Young Frankenstein: Peasant Dress #7

And here we are . . . on the last of seven variations on a theme.  This post is a little sketchy–so if this is the first one you are reading, and it seems like I am skipping a few steps, I suggest you could look at the previous posts in this series.  Not only is this the seventh variation on a theme, it also my least favorite outfit.  However, I think it is worth talking about what didn’t work, because I sometimes learn more from the mistakes I make than the successes.   There really isn’t anything wrong with the outfit, I just think it looks like I tried too hard.

As with several of the other costumes, I began with a circle tablecloth.

green circle tablecloth

I decided how long I wanted the green section, and then marked the cutting line at the top, and trimmed off the inner point area.  (At this point the tablecloth is folded (carefully) in 1/8’s).   The tablecloth is very plain, and I wanted to reflect the border print on the Young Frankenstein: Peasant Girl #1 dress, so I found a piece of lightweight patterned upholstery fabric.  I didn’t want to deal with a hem, so I opted to put a strip of the red knit I had used for Young Frankenstein: Peasant Girl #2 and Young Frankenstein: Peasant Girl #4, with circle skirt musings, and then used the same black braid I had used on the #2 skirt.  (See the #4 post for a description of how I cut the strips).

front

Using the same fabric and trims in different outfits helps to give a cohesive look to a group of cast members.  I am not a fan of extremely matchy-matchy outfits, instead opting for variations on a theme, and using some common design features like color, trim, style, etc.   I chose to make the waistband out of the red fabric because I thought I was going to make the waist corset red.  However, I didn’t, so that decision rather backfired.    Instead, at the time, it seemed like a good idea to make it out of the same fabric as the border.  I used premade button-loops for the lacing.  The red is a rattail cord.  The waist corset was spliced together in multiple places (about every 4″) as I had to cut it out of the left-over scraps from cutting the border.  That turned out fairly well, and you can’t tell how spliced it is.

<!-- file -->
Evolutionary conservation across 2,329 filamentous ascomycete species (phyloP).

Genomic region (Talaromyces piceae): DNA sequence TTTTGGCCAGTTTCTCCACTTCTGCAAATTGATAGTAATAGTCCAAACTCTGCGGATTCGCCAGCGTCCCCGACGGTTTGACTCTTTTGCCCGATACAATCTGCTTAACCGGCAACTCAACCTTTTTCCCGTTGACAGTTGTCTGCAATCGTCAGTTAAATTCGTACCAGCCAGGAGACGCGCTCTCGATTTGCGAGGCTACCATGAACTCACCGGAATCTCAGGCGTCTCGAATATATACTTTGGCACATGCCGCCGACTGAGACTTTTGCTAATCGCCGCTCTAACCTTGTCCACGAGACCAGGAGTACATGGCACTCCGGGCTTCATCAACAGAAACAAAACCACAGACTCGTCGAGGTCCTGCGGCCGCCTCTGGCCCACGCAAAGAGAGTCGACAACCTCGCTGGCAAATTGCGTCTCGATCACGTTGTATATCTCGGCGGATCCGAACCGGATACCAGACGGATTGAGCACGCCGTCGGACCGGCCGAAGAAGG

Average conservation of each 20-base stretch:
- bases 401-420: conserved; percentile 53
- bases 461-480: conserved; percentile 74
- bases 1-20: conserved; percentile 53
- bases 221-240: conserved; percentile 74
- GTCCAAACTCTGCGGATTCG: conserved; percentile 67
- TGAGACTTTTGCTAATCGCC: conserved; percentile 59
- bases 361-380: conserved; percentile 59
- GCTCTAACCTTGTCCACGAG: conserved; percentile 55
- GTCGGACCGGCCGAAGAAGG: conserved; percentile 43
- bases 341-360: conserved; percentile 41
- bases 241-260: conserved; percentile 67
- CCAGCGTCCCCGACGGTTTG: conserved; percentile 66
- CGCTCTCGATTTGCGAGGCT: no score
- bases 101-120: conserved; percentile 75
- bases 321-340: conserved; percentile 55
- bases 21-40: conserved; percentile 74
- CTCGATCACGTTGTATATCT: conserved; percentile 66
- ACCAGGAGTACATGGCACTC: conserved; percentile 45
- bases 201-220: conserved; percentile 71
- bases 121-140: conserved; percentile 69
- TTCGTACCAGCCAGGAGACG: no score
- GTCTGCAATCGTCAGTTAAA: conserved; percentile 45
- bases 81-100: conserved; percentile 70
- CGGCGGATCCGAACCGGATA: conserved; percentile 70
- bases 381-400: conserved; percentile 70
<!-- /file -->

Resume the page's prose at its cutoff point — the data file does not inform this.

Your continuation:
The blouse began with a plain white top:

The top is a soft knit.  It has elastic around the neckline and sleeves.   I think it would work as a “good enough” top without upgrading.

front

However where is the fun in not upgrading?  So, I added some wide lace and green ric-rac.

trim on the back of the top

I made an apron out of a piece of bedskirt.

trim on apron

And the outfit was done:

The stretchy neckline allows it to be worn on or off the shoulders.

So what don’t I like:

  1.  I don’t like the bright red along the bottom.  I think this is WAY too distracting and pulls your eye to the bottom of the dress.  I think a darker color would have been better.
  2. I also don’t like the waist corset.  The pattern is fine, but the lacing gets lost.
  3. I think there is too much white between the blouse and the apron.
  4.   I like the idea of the patterned fabric as a “border”, but, this fabric sort of muddies when seen from a distance.
  5. The red casing a the top of the skirt was a big mistake.  While the costume is not being worn, I am able to tuck it up under the waist corset and keep it in place.  This doesn’t work as well when it is being worn, and the red likes to peek out.

Would I have liked it better with a red waist corset?  Perhaps.  It might have helped to make the bottom of the skirt less distracting.

At any rate . . . there you have it.   Seven variations on a theme . . finished over the span of 24 hours (with some time out for sleeping).

I’m hoping to get some pictures of the Monster so I can show you want I did for that.  In my rush, I took pictures of the process . . . but forgot the finished costume.

 

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